Faith-based communities and religious institutions can be voices of reason and compassion against escalating conflict that leads to mass atrocities. Or they can be equally culpable by creating a victim mentality and inflaming public opinion, human-rights defenders, including a moderate Baptist leader, agreed at a recent conference.
Former U.S. President Jimmy Carter and U.N. High Commissioner for Human Rights Louise Arbour co-chaired a Sept. 6-7 meeting on “Faith and Freedom: Protecting Human Rights as Common Cause.”<?xml:namespace prefix = o ns = “urn:schemas-microsoft-com:office:office” />
The Carter Center in <?xml:namespace prefix = st1 ns = “urn:schemas-microsoft-com:office:smarttags” />Atlanta sponsors an annual workshop on human rights. But this is the first year it has concentrated on organizing faith communities to be part of the movement.
Karin Ryan, the director of the center’s Human Rights Program, told the Atlanta Journal-Constitution the emphasis makes sense. People of faith, she said, have often led movements for justice, equality and rights. Faith organizations don’t have to be created. They exist in every country and already network to share information and motivate people to action.
Recommendations at the end of the conference included calling on religious leaders to “have a moderating influence on their own faith communities in areas of conflict.”
Speakers included Jimmy Allen, along with Carter, a planner of a New Baptist Covenant Celebration early next year in Atlanta.
Allen, a past Southern Baptist Convention president and executive, said forces like globalization and fundamentalism have shifted concern for human rights from the denominational level to the local church. Allen said the Jan. 30-Feb. 1 gathering at the GeorgiaWorldCongressCenter is part of a new faith movement to “take back the microphone” from the Religious Right.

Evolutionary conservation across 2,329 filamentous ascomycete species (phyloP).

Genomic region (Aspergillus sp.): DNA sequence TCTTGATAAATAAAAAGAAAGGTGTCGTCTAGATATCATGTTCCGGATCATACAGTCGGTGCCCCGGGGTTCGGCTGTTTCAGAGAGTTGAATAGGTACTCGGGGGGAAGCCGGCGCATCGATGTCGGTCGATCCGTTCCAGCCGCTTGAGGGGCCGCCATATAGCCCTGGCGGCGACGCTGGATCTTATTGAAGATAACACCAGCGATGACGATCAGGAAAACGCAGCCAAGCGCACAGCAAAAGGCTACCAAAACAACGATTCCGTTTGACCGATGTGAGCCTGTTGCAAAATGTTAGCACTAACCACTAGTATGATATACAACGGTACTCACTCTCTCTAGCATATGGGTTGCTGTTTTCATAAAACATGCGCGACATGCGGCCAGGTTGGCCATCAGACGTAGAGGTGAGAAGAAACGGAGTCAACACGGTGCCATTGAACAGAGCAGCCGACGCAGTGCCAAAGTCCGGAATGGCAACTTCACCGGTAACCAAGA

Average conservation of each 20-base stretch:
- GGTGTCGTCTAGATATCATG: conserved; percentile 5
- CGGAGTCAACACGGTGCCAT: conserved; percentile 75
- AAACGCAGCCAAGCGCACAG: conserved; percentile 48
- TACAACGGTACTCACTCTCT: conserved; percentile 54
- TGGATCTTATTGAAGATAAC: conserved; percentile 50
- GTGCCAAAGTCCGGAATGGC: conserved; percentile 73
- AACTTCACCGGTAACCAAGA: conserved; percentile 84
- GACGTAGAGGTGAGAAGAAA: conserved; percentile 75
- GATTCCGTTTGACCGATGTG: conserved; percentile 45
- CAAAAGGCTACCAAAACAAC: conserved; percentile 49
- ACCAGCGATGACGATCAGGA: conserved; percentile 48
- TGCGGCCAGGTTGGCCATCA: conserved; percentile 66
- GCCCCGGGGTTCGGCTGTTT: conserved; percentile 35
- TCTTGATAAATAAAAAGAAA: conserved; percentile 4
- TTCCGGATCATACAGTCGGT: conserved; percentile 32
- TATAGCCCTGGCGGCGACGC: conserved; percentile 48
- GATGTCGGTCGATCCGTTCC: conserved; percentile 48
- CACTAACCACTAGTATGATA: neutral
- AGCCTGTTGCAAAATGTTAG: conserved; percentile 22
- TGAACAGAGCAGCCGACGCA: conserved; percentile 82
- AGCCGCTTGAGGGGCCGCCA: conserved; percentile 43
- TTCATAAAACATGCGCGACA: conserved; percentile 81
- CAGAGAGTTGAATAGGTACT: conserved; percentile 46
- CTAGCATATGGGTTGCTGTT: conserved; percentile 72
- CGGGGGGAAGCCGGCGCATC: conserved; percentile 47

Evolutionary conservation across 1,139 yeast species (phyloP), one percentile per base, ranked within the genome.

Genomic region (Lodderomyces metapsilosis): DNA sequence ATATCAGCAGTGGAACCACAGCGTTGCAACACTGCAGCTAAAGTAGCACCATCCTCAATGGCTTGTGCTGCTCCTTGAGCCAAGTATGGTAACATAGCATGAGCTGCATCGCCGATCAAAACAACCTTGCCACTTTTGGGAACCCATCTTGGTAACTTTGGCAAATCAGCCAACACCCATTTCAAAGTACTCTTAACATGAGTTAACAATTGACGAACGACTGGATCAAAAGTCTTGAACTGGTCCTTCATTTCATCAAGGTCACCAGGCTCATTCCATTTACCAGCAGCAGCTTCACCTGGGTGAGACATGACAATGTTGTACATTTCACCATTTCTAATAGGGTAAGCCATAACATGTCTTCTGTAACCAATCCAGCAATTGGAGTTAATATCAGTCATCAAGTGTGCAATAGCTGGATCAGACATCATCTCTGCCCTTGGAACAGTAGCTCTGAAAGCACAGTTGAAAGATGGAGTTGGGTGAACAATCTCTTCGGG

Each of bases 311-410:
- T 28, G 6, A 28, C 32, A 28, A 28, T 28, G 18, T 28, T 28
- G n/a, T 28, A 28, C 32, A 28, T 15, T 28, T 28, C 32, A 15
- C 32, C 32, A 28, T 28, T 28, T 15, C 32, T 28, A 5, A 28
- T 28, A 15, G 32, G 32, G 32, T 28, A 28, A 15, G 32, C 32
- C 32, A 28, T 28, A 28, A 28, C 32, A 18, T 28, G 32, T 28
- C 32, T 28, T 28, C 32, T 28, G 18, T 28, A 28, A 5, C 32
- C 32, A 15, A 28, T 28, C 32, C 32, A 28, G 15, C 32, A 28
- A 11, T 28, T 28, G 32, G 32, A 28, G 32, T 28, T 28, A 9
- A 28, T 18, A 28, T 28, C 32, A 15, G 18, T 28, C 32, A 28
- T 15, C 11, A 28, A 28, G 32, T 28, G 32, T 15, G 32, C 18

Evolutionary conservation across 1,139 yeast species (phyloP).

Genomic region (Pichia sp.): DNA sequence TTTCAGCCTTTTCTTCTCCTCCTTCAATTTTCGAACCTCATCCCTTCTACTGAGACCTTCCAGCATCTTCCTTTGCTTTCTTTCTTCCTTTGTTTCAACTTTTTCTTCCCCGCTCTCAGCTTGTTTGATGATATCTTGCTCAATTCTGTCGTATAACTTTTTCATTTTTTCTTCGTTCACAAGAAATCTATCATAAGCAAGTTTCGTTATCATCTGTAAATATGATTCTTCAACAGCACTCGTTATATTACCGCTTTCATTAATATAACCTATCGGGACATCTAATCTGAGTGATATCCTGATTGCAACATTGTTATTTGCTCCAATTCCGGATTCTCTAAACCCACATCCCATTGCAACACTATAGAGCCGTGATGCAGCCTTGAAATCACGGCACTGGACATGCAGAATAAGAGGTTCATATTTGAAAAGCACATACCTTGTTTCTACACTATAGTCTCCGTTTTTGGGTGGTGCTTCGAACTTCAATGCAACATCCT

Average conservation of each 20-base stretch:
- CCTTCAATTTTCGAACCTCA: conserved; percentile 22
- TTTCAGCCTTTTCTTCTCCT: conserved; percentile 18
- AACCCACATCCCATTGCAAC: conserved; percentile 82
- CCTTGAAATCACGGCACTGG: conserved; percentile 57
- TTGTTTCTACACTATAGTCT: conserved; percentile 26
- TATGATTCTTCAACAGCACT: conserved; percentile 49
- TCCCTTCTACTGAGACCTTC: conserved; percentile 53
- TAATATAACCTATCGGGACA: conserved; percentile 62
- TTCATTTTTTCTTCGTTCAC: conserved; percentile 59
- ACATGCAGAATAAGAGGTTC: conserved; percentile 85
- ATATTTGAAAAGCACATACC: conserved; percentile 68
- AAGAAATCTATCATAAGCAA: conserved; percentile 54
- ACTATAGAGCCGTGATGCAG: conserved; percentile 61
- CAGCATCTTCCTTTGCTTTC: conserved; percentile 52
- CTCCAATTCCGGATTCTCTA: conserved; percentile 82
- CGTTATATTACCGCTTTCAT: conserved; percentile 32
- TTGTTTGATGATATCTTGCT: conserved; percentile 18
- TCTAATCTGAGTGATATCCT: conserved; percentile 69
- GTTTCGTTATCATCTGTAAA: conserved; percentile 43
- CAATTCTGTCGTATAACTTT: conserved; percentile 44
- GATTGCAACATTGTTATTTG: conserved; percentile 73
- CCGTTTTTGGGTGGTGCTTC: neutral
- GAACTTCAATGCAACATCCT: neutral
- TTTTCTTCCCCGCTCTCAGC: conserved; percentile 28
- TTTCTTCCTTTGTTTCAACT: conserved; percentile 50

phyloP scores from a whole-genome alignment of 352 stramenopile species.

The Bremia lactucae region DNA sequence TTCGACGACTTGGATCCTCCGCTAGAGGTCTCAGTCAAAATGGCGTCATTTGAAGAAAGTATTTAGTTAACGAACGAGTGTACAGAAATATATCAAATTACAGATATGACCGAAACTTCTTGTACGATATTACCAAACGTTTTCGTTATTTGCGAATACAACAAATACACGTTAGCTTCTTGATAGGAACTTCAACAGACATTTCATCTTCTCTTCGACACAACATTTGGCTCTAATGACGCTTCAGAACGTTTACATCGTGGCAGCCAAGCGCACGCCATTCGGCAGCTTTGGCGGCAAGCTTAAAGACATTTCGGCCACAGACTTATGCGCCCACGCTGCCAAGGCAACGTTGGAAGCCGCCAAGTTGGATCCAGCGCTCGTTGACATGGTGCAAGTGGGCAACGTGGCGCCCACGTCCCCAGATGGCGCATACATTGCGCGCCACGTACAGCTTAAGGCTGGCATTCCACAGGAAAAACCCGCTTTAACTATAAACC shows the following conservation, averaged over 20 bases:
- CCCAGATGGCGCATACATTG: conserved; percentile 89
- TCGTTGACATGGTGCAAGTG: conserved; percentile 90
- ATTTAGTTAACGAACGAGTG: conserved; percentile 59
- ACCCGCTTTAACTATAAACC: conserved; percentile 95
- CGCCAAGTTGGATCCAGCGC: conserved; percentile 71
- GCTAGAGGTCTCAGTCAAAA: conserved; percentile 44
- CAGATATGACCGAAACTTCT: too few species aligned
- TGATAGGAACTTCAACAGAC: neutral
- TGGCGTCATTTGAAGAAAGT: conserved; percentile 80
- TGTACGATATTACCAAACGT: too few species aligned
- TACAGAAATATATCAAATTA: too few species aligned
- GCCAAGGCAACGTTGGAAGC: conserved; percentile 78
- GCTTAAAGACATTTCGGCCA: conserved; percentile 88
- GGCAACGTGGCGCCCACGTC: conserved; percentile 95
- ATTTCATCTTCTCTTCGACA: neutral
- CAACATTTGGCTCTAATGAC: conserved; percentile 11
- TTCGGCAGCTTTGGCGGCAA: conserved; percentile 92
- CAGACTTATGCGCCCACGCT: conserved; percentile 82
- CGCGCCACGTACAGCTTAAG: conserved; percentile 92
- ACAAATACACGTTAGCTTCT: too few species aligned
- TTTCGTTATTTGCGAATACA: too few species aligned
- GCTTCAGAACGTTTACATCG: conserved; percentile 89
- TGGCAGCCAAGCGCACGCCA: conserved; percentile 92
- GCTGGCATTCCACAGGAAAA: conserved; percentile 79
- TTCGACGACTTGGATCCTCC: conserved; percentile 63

Another speaker, Palestinian pastor Mitri Raheb, senior pastor of ChristmasLutheranChurch in Bethlehem, told the Christian Post he hopes to reach out for support among Baptists in the United States, often identified with the Christian Zionist position of the Religious Right.
“When people look at Palestine, often they have the feeling there is a double standard when it comes to human rights, because the rights of the Palestinians are less than the rights of Israeli people,” Raheb said at a debriefing from the human-rights gathering in Washington.
Raheb was guest preacher Sept. 9 at NorthsideBaptistChurch in Atlanta. The Christian Post linked Raheb’s interest in reaching out to moderate U.S. Baptists to Carter’s involvement in the New Baptist Covenant and controversy over his recent book, Palestine: Peace Not Apartheid.
Allen, the last moderate SBC president before the “conservative resurgence” in 1979 and retired president of the SBC Radio & Television Commission, told EthicsDaily.com he met Raheb for the first time at the CarterCenter conference on human rights. He said the Palestinian activist isn’t formally connected to the New Baptist Covenant Celebration, which features only Baptists.
Bob Allen is managing editor of EthicsDaily.com.